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Client refuses to pay late payment charge

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11 years 4 months ago #28 by work@simonantony.co.uk
Hi,

I've a client (who I am prepared to name and shame) that I provided services to but they continually paid late.

I eventually got paid but then used the power of the act to charge late payment interest which came to £256.29 in total for five invoices.

Since then and numerous emails, i've not managed to get them to pay - they simply ignore me and i'm sure they are just hoping I will go away.

What options do I have now? I can't afford lawyers so that is out, small claims court, winding up order etc??

Any suggestions welcomed

Regards

Simon

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11 years 4 months ago #29 by info@imgcouriers.co.uk
all the info I have read on this subject states "that it is difficult to get customers to pay late payment charges" as you are finding out

Maybe you should look at refusing credit and doing work only on a proforma basis? If this is feasible and is not going to cost you a customer.

I have a customer who imposed their own payment terms onto me and they continually pay late unfortunately it is only yourself that can decide the best solution.

A winding up order costs money, I believe. Certainly the info I found out about a Form 4 (I think) Statutory Demand For Payment which can lead to winding up costs depending on size of debt.

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  • Chris Harvey
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11 years 4 months ago #30 by Chris Harvey
Replied by Chris Harvey on topic Re: Client refuses to pay late payment charge
Dear Simon

I understand your problem because there is a cost benefit consideration here - the cost and time it would take to recover a relatively small amount.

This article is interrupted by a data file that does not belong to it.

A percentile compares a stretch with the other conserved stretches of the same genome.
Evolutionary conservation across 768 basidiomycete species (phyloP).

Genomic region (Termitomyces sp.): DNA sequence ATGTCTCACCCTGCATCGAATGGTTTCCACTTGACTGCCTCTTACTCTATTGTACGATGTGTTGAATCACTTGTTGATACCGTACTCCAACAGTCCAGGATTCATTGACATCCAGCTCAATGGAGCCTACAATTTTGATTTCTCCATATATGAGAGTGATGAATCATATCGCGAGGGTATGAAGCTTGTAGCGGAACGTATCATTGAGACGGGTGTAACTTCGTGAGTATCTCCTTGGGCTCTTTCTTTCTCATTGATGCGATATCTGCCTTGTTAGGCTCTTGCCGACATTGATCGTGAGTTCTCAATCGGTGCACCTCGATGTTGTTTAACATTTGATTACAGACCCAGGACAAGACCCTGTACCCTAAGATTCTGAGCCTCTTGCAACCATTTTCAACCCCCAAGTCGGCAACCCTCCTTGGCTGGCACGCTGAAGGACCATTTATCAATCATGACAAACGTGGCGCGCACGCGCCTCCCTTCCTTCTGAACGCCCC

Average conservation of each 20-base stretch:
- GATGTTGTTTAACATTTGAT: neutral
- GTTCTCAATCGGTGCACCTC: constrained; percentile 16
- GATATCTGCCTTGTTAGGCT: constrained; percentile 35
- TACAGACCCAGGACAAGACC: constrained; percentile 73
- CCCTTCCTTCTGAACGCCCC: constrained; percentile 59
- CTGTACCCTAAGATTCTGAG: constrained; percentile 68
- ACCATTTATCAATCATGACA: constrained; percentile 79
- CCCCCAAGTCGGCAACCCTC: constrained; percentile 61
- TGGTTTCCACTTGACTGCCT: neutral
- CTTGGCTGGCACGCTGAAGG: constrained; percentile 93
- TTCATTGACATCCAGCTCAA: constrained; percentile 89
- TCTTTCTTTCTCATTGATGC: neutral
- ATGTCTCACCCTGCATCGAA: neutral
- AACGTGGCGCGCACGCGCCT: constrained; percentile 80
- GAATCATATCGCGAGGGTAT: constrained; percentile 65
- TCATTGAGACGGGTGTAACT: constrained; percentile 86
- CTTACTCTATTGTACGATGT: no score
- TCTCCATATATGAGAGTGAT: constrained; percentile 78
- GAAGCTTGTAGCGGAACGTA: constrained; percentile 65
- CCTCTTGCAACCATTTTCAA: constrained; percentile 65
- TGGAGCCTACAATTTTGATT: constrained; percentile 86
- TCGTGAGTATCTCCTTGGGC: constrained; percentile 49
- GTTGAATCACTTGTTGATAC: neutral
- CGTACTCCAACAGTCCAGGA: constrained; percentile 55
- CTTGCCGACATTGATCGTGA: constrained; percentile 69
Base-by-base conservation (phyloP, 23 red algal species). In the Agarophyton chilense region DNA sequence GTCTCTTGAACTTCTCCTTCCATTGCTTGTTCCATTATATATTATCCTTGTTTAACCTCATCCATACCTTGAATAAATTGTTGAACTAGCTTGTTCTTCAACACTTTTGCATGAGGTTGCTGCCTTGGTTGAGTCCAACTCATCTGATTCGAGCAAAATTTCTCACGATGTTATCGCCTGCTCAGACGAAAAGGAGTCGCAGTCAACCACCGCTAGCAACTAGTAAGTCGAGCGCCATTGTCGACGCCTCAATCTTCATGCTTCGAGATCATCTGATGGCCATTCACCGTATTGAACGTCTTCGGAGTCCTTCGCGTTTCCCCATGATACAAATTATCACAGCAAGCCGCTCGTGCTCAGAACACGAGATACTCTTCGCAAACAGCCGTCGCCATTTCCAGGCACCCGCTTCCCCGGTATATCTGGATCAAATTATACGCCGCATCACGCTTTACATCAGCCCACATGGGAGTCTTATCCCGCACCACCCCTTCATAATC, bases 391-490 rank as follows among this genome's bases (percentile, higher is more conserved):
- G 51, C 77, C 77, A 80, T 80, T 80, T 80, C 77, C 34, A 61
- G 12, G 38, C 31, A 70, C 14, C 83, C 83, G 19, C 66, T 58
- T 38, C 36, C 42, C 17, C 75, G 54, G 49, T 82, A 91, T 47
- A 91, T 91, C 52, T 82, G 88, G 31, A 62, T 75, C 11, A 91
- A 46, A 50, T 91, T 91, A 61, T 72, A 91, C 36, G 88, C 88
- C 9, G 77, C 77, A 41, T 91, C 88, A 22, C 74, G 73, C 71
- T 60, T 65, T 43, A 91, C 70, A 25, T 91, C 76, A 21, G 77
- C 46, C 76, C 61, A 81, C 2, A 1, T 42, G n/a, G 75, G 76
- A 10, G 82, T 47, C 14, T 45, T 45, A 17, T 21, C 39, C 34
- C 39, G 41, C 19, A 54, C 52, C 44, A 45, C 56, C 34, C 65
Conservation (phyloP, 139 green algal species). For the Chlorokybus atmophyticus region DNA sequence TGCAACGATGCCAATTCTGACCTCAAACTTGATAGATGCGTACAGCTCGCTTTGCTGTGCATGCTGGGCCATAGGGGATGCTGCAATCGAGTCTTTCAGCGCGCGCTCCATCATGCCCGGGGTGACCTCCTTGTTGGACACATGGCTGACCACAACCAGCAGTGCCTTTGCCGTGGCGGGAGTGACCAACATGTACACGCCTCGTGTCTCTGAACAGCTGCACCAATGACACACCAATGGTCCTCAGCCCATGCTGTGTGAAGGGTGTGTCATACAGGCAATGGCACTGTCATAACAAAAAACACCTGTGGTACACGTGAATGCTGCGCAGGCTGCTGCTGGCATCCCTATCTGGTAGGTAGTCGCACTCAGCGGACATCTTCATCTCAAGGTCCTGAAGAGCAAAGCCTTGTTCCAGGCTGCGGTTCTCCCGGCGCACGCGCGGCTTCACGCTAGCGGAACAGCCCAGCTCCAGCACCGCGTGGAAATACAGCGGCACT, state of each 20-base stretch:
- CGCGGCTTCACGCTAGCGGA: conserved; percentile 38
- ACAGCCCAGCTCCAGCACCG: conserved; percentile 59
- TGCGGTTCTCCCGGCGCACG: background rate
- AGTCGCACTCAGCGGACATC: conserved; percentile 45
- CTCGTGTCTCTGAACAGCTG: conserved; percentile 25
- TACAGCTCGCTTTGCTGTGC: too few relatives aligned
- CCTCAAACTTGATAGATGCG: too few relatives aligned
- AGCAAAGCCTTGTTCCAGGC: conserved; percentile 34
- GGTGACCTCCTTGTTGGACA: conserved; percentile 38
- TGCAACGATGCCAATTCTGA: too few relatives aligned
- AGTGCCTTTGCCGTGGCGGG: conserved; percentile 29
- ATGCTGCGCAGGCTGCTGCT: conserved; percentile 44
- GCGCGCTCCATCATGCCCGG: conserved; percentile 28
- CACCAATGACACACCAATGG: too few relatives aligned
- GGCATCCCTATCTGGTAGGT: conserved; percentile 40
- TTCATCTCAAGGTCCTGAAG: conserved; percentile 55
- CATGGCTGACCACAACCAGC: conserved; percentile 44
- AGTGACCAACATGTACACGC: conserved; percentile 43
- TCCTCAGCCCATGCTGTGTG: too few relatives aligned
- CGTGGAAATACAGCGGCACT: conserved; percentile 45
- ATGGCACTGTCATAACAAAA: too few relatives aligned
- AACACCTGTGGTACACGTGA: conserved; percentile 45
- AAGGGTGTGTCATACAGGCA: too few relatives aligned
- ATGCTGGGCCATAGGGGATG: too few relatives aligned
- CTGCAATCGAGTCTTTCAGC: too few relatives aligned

Under the Late payment of Commercial Debts (interest) Act, you go claim interest and compensation retrospectively going back six years on invoices that have been paid, but paid late. So if they are a habitual late payer but the client relationship is important to you, you could leave it to a more appropriate time.

If you want to get the client's attention you can escalate things and look at legal options. In that respect do contact the Law society. They have a scheme called lawyers for your business. They have a network of over 1000 lawyers who are in the scheme. The short initial consultation is free and they can advice you on costs that would be involved.

www.lawsociety.org.uk/choosingandusing/helpyourbusiness/foryourbusiness.law

I hope that helps

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11 years 4 months ago #43 by fjs@aandesupport.biz
Hi Simon

The following link may be of interest.

www.moneyclaim.gov.uk/web/mcol/welcome

Regards

F J Steele

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11 years 4 months ago #45 by office@adminandsupportservices.co.uk
When the debtor part pays the outstanding sum (i.e. pays only the invoice and not interest or compensation entitlement) can the payment received be considered as full payment of interest, full payment of compensation entitlement and part payment of the invoice?

That way, surely you'd be allowed to carry on charging interest on the invoice value as it hadn't been paid in full.

Anyone like to comment?

Philip

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11 years 4 months ago #51 by David J
Hello Philip and thank you for your comments.

You are exactly right.
If an invoice is part paid (or the full amount of the invoice minus the compensation and interest is paid), then the interest and compensation are taken into consideration before the invoice amount. This would leave an outstanding amount owed on the invoice so interest continues at the daily rate on the full amount of the invoice until it, and any extra interest, is paid in full.

David

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